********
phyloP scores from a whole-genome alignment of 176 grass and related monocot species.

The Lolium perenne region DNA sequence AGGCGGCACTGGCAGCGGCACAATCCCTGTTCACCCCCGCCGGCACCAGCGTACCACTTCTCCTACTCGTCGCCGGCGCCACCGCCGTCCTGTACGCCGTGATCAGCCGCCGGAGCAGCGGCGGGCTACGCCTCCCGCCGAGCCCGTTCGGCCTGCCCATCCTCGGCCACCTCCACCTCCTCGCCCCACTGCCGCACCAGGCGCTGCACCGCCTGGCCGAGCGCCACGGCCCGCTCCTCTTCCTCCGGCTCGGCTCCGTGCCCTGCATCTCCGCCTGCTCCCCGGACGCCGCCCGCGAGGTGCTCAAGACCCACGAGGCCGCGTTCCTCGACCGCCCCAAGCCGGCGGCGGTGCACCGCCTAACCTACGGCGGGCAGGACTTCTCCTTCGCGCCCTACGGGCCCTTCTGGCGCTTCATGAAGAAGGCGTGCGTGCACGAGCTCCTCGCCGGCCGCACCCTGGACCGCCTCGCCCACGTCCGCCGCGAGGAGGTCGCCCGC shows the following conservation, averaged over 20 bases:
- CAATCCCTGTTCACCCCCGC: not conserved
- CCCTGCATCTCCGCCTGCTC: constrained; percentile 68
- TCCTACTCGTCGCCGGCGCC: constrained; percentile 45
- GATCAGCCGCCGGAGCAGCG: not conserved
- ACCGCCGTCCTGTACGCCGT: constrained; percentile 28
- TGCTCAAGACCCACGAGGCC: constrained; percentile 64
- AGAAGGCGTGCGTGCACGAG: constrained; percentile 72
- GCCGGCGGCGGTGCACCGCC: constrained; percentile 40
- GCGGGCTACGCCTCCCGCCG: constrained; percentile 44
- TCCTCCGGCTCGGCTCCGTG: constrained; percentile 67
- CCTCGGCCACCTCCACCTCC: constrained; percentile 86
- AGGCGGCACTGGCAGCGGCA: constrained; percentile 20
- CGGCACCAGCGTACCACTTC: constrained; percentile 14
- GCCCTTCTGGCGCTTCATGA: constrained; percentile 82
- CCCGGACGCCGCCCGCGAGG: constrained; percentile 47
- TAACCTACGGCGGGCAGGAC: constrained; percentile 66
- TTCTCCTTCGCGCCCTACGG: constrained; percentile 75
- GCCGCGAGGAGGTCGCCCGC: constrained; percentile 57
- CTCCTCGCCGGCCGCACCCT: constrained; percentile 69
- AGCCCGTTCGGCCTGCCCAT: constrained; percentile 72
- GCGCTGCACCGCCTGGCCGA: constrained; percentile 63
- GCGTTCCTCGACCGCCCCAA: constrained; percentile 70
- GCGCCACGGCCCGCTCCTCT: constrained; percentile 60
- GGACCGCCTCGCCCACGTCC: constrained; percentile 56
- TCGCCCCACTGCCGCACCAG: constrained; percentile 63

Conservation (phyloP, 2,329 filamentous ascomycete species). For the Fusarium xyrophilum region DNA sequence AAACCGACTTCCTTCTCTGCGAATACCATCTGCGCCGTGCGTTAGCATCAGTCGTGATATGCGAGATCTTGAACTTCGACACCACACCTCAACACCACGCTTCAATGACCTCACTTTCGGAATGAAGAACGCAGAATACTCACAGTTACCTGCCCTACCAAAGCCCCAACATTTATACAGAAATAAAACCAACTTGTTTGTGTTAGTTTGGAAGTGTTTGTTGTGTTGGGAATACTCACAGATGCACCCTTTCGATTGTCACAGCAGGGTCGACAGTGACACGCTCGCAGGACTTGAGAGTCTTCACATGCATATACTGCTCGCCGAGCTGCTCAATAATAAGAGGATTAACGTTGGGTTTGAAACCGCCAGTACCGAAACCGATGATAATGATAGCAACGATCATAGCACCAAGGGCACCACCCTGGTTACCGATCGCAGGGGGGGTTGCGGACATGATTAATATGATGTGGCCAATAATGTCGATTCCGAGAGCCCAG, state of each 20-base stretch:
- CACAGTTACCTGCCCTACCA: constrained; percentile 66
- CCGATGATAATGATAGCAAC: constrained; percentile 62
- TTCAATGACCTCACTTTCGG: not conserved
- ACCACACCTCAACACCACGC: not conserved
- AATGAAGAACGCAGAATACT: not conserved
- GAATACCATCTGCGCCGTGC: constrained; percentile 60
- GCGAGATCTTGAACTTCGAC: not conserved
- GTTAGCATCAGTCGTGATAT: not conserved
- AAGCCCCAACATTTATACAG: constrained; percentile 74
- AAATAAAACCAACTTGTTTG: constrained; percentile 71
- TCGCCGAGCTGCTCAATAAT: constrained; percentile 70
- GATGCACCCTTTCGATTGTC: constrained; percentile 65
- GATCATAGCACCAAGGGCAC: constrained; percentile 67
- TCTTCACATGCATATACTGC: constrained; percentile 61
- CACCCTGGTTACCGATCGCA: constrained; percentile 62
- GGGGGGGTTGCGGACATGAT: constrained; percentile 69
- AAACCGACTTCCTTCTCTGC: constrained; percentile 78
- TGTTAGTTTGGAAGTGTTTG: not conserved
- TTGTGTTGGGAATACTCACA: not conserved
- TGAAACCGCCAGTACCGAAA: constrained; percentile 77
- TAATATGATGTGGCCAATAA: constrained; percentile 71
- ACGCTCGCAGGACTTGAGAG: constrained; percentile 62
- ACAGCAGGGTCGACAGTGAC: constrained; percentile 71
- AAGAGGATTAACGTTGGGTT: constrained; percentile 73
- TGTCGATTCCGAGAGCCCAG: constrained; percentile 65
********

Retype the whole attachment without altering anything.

phyloP scores from a whole-genome alignment of 176 grass and related monocot species.

The Lolium perenne region DNA sequence AGGCGGCACTGGCAGCGGCACAATCCCTGTTCACCCCCGCCGGCACCAGCGTACCACTTCTCCTACTCGTCGCCGGCGCCACCGCCGTCCTGTACGCCGTGATCAGCCGCCGGAGCAGCGGCGGGCTACGCCTCCCGCCGAGCCCGTTCGGCCTGCCCATCCTCGGCCACCTCCACCTCCTCGCCCCACTGCCGCACCAGGCGCTGCACCGCCTGGCCGAGCGCCACGGCCCGCTCCTCTTCCTCCGGCTCGGCTCCGTGCCCTGCATCTCCGCCTGCTCCCCGGACGCCGCCCGCGAGGTGCTCAAGACCCACGAGGCCGCGTTCCTCGACCGCCCCAAGCCGGCGGCGGTGCACCGCCTAACCTACGGCGGGCAGGACTTCTCCTTCGCGCCCTACGGGCCCTTCTGGCGCTTCATGAAGAAGGCGTGCGTGCACGAGCTCCTCGCCGGCCGCACCCTGGACCGCCTCGCCCACGTCCGCCGCGAGGAGGTCGCCCGC shows the following conservation, averaged over 20 bases:
- CAATCCCTGTTCACCCCCGC: not conserved
- CCCTGCATCTCCGCCTGCTC: constrained; percentile 68
- TCCTACTCGTCGCCGGCGCC: constrained; percentile 45
- GATCAGCCGCCGGAGCAGCG: not conserved
- ACCGCCGTCCTGTACGCCGT: constrained; percentile 28
- TGCTCAAGACCCACGAGGCC: constrained; percentile 64
- AGAAGGCGTGCGTGCACGAG: constrained; percentile 72
- GCCGGCGGCGGTGCACCGCC: constrained; percentile 40
- GCGGGCTACGCCTCCCGCCG: constrained; percentile 44
- TCCTCCGGCTCGGCTCCGTG: constrained; percentile 67
- CCTCGGCCACCTCCACCTCC: constrained; percentile 86
- AGGCGGCACTGGCAGCGGCA: constrained; percentile 20
- CGGCACCAGCGTACCACTTC: constrained; percentile 14
- GCCCTTCTGGCGCTTCATGA: constrained; percentile 82
- CCCGGACGCCGCCCGCGAGG: constrained; percentile 47
- TAACCTACGGCGGGCAGGAC: constrained; percentile 66
- TTCTCCTTCGCGCCCTACGG: constrained; percentile 75
- GCCGCGAGGAGGTCGCCCGC: constrained; percentile 57
- CTCCTCGCCGGCCGCACCCT: constrained; percentile 69
- AGCCCGTTCGGCCTGCCCAT: constrained; percentile 72
- GCGCTGCACCGCCTGGCCGA: constrained; percentile 63
- GCGTTCCTCGACCGCCCCAA: constrained; percentile 70
- GCGCCACGGCCCGCTCCTCT: constrained; percentile 60
- GGACCGCCTCGCCCACGTCC: constrained; percentile 56
- TCGCCCCACTGCCGCACCAG: constrained; percentile 63

Conservation (phyloP, 2,329 filamentous ascomycete species). For the Fusarium xyrophilum region DNA sequence AAACCGACTTCCTTCTCTGCGAATACCATCTGCGCCGTGCGTTAGCATCAGTCGTGATATGCGAGATCTTGAACTTCGACACCACACCTCAACACCACGCTTCAATGACCTCACTTTCGGAATGAAGAACGCAGAATACTCACAGTTACCTGCCCTACCAAAGCCCCAACATTTATACAGAAATAAAACCAACTTGTTTGTGTTAGTTTGGAAGTGTTTGTTGTGTTGGGAATACTCACAGATGCACCCTTTCGATTGTCACAGCAGGGTCGACAGTGACACGCTCGCAGGACTTGAGAGTCTTCACATGCATATACTGCTCGCCGAGCTGCTCAATAATAAGAGGATTAACGTTGGGTTTGAAACCGCCAGTACCGAAACCGATGATAATGATAGCAACGATCATAGCACCAAGGGCACCACCCTGGTTACCGATCGCAGGGGGGGTTGCGGACATGATTAATATGATGTGGCCAATAATGTCGATTCCGAGAGCCCAG, state of each 20-base stretch:
- CACAGTTACCTGCCCTACCA: constrained; percentile 66
- CCGATGATAATGATAGCAAC: constrained; percentile 62
- TTCAATGACCTCACTTTCGG: not conserved
- ACCACACCTCAACACCACGC: not conserved
- AATGAAGAACGCAGAATACT: not conserved
- GAATACCATCTGCGCCGTGC: constrained; percentile 60
- GCGAGATCTTGAACTTCGAC: not conserved
- GTTAGCATCAGTCGTGATAT: not conserved
- AAGCCCCAACATTTATACAG: constrained; percentile 74
- AAATAAAACCAACTTGTTTG: constrained; percentile 71
- TCGCCGAGCTGCTCAATAAT: constrained; percentile 70
- GATGCACCCTTTCGATTGTC: constrained; percentile 65
- GATCATAGCACCAAGGGCAC: constrained; percentile 67
- TCTTCACATGCATATACTGC: constrained; percentile 61
- CACCCTGGTTACCGATCGCA: constrained; percentile 62
- GGGGGGGTTGCGGACATGAT: constrained; percentile 69
- AAACCGACTTCCTTCTCTGC: constrained; percentile 78
- TGTTAGTTTGGAAGTGTTTG: not conserved
- TTGTGTTGGGAATACTCACA: not conserved
- TGAAACCGCCAGTACCGAAA: constrained; percentile 77
- TAATATGATGTGGCCAATAA: constrained; percentile 71
- ACGCTCGCAGGACTTGAGAG: constrained; percentile 62
- ACAGCAGGGTCGACAGTGAC: constrained; percentile 71
- AAGAGGATTAACGTTGGGTT: constrained; percentile 73
- TGTCGATTCCGAGAGCCCAG: constrained; percentile 65